Genomic Health (NASDAQ:GHDX) released fourth-quarter earnings on Wednesday, although the top line didn't come as much of a surprise since the test maker had already released preliminary numbers last month.

Genomic Health results: The raw numbers

 

Q4 2015 Actuals

Q4 2014 Actuals

Growth (YOY)

Revenue

$74.5 million

$69.1 million

8%

(Loss) From Operations

$3.5 million

$6 million

N/A

(Loss) Per Share

$(0.10)

$(0.20)

N/A

What happened with Genomic Health this quarter?

  • The stronger dollar hit Genomic Health's top line, which would have increased 9% at constant currencies.
  • It delivered 27,730 Oncotype DX test results, an increase of 12% over the year-ago quarter.
  • The big growth driver in 2015 came from Genomic Health's new prostate cancer tests, which increased 75% year over year in 2015 and now make up 8% of the total test volume.
  • Though it didn't break out prostate cancer test growth for the fourth quarter, competitor Myriad Genetics (NASDAQ:MYGN) said the number of its Prolaris test performed increased 104% year over year and 26% quarter over quarter in its most recent quarter. Myriad Genetics' management noted that, "We believe that we have gained market share relative to competitor tests." There's plenty of room for two competitors in the space, but the duel between Genomic Health and Myriad Genetics is something investors should keep their eye on.
  • International tests delivered increased 19% year over year in 2015.
  • It continues to gain additional reimbursement for its tests, including expanded coverage for the breast cancer patients with 1-3 positive nodes in the U.S., coverage for the test in four additional regions of Spain, and Medicare coverage for its prostate cancer test.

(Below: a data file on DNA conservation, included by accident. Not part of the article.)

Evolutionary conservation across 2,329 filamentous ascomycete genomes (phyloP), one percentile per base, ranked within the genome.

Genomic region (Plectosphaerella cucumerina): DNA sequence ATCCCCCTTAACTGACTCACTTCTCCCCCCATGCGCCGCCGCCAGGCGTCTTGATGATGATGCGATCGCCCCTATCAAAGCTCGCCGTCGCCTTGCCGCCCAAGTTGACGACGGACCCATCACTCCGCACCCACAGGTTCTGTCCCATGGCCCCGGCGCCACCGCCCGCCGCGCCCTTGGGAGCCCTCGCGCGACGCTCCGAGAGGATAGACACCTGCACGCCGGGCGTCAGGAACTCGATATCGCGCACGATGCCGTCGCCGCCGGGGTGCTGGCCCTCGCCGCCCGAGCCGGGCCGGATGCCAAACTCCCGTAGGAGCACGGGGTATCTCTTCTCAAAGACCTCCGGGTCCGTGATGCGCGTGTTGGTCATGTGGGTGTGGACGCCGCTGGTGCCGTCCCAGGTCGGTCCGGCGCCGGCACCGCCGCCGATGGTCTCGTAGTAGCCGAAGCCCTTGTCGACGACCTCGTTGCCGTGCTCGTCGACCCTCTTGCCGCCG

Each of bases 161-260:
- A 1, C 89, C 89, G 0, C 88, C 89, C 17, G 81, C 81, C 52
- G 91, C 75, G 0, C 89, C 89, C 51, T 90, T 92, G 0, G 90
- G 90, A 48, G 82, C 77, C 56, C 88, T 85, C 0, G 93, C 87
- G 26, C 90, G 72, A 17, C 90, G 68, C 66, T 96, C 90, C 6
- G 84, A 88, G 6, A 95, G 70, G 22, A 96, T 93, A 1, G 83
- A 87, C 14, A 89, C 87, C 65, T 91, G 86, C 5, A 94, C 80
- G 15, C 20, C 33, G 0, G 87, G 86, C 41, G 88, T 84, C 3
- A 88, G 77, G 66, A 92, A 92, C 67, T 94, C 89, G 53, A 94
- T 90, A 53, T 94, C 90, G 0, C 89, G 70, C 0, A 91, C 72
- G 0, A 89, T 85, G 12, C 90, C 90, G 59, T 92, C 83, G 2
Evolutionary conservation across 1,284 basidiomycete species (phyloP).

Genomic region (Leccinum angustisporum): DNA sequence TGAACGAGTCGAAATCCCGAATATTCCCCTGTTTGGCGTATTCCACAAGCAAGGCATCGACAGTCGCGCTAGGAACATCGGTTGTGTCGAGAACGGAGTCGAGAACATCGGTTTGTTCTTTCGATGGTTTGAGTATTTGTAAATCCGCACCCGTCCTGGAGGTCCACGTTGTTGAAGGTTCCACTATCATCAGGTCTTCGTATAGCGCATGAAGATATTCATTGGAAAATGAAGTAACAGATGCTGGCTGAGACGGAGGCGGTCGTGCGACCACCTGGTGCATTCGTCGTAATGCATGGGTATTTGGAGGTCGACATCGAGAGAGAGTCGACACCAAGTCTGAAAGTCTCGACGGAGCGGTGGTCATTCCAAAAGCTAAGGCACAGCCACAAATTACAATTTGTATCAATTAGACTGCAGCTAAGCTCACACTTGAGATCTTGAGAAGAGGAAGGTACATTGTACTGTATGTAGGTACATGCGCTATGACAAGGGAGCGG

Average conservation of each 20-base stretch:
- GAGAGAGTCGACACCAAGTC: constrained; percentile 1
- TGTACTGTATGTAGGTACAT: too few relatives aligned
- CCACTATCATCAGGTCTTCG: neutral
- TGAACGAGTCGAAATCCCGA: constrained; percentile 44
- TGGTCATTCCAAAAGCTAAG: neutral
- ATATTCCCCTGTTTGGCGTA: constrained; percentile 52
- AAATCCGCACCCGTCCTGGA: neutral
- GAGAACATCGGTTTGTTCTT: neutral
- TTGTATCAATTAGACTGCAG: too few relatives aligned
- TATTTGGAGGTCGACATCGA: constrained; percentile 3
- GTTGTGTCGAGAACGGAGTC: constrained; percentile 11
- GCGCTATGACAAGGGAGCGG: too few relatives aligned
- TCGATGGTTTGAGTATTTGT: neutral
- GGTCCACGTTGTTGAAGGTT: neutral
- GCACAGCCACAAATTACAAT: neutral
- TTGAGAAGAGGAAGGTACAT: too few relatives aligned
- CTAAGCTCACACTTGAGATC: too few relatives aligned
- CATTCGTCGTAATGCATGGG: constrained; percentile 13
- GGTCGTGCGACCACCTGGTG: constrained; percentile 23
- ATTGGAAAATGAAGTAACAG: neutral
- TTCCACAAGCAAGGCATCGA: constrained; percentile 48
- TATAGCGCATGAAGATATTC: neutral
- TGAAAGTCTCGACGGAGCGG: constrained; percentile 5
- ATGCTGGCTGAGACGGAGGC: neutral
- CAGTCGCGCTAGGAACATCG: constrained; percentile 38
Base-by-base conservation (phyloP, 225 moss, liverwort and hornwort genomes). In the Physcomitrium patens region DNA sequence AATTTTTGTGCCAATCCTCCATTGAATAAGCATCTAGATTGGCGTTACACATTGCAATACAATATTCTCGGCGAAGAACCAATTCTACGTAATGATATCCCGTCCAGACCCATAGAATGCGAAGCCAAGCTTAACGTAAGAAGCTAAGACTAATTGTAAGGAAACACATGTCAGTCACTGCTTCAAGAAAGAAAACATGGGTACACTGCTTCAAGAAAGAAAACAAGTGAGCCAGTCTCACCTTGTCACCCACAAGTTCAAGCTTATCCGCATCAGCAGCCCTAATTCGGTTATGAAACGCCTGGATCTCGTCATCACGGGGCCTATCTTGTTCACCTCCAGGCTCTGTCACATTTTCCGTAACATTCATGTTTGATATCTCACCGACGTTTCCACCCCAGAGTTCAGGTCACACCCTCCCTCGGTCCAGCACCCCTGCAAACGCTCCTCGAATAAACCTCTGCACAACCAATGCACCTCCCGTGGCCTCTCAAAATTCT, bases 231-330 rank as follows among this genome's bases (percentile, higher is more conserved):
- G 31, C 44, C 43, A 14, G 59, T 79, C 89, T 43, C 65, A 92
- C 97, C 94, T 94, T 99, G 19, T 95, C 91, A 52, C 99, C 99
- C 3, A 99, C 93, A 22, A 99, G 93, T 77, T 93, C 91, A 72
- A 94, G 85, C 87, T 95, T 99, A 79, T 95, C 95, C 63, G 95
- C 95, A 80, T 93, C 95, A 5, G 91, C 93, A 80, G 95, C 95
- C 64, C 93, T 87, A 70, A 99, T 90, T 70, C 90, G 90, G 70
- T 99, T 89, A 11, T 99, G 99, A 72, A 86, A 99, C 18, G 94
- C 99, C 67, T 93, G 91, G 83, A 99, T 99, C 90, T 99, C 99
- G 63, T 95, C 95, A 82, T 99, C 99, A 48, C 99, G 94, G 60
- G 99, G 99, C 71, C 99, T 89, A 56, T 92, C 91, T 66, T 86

What management had to say 
"We expect gross margin rate of 81% and our worldwide average selling price to be similar in 2016 to the 2015 levels as we expect greater unit growth from test that are only partially reimbursed such as U.S. prostate test and international breast test," said COO and CFO Brad Cole. While it's disappointing that gross margins won't be improving this year even with the increased reimbursement, the partially reimbursed tests are an investment in the future because doctors that find them useful will continue to order them once reimbursement is set up.

Phillip Febbo, Genomic Health's chief medical officer, gave an overview of the company's Oncotype SEQ liquid biopsy test that's scheduled to launch in the middle of this year, "This test is a blood-based mutation panel that uses next-generation sequencing to identify select actionable genomic alterations for the treatment of patients with late-stage lung, breast, colon, melanoma, ovarian and gastrointestinal cancers." Simply put, the test will sequence the DNA of tumor cells in the patients' blood to help doctors monitor the progression of the cancer and make recommendations about the best drug to treat the tumor.

Looking forward
Genomic Health expects to run between 117,500 and 121,000 Oncotype DX tests this year, 10% to 13% more than 2015. Unlike the past few years, where the number of tests delivered outpaced revenue growth, the new reimbursements will allow revenue to catch up. Management is guiding for revenue between $320 million and $335 million, up between 12% and 17% over 2015.

The company expects to lose between $12 million and $18 million this year, assuming it hits the middle of its revenue guidance, compared to a $33.8 million loss in 2015. Most of the loss will come in the first half of the year with a loss of $7 million to $10 million in the first quarter, a little less in the second quarter, and then turn to profitability in the second half of the year.

Genomic Health is poised for substantial earnings growth. With fixed costs in place, 40% of every new revenue dollar will go through to the profit line.

Brian Orelli has no position in any stocks mentioned. The Motley Fool owns shares of and recommends Genomic Health. Try any of our Foolish newsletter services free for 30 days. We Fools may not all hold the same opinions, but we all believe that considering a diverse range of insights makes us better investors. The Motley Fool has a disclosure policy.